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The Parliamentary Under-Secretary of State for Culture, Olympics, Media and Sport (John Penrose): I congratulate my hon. Friend on his long-term interest in sports and local sports in his constituency. We will reform the lottery so that more money goes to arts, heritage and sport, and we will examine the case for moving to a gross profits tax. We will also stop wasteful spending, by banning lobbying activities by lottery distributors and by driving down their administration costs.
Mr Evennett: I thank my hon. Friend the Minister for that response and I congratulate him on his appointment. I am sure that he will do a tremendous job. There have been concerns about the distribution of funds, however, and it has been alleged that the previous Government siphoned off funds from the national lottery to pay for their pet projects, with the result that some worthwhile groups have missed out. Will he assure us that the matter will be looked at, to ensure that the good causes and groups that need the funds actually get them?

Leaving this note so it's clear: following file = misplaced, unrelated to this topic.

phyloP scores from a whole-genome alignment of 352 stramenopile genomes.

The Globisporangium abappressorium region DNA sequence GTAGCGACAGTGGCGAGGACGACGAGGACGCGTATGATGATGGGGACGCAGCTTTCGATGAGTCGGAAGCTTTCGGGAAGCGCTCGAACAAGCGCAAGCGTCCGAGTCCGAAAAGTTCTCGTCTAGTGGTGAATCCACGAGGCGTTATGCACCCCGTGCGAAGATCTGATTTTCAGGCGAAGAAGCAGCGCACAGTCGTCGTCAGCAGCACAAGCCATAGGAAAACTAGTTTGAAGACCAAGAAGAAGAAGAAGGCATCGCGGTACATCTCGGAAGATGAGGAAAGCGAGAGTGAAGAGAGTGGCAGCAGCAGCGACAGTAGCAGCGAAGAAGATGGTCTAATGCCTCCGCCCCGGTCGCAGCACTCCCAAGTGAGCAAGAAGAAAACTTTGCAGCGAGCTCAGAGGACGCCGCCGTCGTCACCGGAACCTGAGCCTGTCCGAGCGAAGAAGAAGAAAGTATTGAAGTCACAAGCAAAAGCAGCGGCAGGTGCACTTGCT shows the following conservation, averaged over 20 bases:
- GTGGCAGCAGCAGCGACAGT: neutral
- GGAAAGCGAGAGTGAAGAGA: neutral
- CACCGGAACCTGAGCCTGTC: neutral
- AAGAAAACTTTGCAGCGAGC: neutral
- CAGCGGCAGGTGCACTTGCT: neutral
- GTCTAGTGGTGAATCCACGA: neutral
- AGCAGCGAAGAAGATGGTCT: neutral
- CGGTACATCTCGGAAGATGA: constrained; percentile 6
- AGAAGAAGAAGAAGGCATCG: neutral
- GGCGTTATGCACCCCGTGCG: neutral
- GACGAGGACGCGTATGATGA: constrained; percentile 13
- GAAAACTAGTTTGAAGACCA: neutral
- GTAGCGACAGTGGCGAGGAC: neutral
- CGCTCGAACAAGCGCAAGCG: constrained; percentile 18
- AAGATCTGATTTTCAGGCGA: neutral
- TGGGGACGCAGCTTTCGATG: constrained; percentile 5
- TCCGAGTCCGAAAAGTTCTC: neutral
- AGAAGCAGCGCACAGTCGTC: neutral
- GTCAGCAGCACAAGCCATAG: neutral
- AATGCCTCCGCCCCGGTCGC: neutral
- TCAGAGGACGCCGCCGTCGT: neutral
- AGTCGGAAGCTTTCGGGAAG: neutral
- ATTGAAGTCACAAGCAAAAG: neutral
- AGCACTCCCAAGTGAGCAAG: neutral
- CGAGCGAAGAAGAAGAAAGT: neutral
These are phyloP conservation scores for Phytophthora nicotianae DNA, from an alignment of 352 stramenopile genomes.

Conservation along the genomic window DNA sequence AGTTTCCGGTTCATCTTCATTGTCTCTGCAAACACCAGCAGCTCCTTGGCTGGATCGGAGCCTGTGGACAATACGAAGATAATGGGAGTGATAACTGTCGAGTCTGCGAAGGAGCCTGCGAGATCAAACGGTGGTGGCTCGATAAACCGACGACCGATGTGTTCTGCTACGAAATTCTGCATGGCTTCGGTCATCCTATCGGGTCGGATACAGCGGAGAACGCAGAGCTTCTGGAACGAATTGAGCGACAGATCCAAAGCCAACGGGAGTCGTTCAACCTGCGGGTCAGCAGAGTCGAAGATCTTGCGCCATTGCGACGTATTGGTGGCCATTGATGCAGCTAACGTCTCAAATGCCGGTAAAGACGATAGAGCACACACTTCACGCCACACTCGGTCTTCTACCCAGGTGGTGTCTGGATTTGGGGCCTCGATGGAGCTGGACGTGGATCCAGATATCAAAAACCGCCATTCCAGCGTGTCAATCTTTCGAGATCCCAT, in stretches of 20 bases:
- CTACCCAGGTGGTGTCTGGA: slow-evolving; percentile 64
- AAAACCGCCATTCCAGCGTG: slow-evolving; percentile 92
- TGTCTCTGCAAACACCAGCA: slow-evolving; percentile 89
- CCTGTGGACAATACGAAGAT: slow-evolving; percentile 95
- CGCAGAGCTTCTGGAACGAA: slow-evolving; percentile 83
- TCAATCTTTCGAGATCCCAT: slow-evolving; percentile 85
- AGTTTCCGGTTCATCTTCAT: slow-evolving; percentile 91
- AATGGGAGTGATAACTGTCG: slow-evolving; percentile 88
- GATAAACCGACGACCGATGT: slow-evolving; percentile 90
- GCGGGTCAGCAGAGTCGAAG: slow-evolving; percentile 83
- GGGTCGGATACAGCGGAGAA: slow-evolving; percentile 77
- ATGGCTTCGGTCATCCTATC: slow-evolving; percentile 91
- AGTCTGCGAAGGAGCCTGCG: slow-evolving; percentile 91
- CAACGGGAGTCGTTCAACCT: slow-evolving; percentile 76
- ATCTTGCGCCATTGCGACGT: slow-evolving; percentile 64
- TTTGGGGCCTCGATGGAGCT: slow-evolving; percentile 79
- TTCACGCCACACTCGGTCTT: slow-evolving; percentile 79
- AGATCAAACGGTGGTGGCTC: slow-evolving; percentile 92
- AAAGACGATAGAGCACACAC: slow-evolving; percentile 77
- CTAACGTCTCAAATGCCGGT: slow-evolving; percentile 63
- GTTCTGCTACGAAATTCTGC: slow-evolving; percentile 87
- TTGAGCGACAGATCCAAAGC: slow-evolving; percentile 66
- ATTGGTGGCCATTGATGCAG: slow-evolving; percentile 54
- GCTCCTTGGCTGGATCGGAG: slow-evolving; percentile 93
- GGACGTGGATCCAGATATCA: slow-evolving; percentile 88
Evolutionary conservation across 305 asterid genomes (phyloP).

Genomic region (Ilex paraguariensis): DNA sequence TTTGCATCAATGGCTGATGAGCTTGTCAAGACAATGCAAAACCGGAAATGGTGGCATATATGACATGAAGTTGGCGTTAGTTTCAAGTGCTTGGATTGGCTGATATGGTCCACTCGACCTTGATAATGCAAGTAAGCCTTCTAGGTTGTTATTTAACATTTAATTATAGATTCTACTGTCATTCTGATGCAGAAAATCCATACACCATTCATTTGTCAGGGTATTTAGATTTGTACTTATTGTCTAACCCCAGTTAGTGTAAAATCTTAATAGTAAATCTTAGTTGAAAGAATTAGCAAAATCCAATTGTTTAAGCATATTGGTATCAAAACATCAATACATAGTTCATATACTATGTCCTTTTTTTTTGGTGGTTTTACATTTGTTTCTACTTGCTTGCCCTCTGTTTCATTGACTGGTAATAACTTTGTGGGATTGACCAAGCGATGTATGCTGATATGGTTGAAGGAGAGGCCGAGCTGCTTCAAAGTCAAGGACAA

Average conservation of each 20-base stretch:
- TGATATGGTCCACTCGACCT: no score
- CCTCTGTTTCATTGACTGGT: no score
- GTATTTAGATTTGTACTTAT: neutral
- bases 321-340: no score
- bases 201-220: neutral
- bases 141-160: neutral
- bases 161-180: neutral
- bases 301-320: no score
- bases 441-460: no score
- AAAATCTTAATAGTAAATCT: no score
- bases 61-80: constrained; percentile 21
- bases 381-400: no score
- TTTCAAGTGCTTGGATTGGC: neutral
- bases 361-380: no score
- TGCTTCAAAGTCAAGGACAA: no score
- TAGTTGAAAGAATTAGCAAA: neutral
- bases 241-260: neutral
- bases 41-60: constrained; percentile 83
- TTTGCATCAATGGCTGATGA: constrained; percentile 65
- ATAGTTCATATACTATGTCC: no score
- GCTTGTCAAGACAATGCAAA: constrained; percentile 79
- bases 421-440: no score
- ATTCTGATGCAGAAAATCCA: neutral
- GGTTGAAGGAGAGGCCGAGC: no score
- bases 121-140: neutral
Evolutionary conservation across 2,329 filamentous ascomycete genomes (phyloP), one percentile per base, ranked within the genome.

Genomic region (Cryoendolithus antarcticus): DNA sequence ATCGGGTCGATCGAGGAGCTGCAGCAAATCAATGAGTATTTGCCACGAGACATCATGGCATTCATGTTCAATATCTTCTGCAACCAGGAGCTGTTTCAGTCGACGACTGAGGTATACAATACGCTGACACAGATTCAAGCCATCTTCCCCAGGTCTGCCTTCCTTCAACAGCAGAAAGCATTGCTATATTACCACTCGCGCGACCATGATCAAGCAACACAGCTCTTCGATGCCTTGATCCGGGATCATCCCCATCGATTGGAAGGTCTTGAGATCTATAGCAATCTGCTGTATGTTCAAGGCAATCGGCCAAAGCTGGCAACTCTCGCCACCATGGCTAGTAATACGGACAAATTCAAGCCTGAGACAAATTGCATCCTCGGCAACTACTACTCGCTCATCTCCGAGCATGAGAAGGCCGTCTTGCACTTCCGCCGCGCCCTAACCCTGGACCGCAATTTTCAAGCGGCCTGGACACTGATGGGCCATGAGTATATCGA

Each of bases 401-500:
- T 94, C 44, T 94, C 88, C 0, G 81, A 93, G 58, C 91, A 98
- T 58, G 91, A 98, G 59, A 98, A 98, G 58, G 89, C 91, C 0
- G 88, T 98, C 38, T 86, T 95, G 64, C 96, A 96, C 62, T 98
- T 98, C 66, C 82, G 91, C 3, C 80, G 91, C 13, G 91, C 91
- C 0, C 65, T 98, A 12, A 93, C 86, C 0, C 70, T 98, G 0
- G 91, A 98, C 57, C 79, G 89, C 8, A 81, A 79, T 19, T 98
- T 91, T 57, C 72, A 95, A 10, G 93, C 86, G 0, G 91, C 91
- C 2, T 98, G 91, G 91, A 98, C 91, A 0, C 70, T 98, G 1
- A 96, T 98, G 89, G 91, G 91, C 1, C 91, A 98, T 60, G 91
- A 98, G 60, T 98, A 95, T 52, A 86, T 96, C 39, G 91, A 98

John Penrose: Indeed, I can. As a result of the change in shares that will be introduced over the next two years, there will be £50 million more per year for each of the major groups of good causes-the arts, heritage and sport-from 2012.
Paul Farrelly (Newcastle-under-Lyme) (Lab): In his answer, the new Minister did not mention the Big Lottery Fund. It has contributed to many good causes across the country, including the Peter Pan special needs nursery in my constituency, which takes profoundly disabled children from birth. Will he give the House some comfort that that sort of cause will continue to be supported as he conducts his review?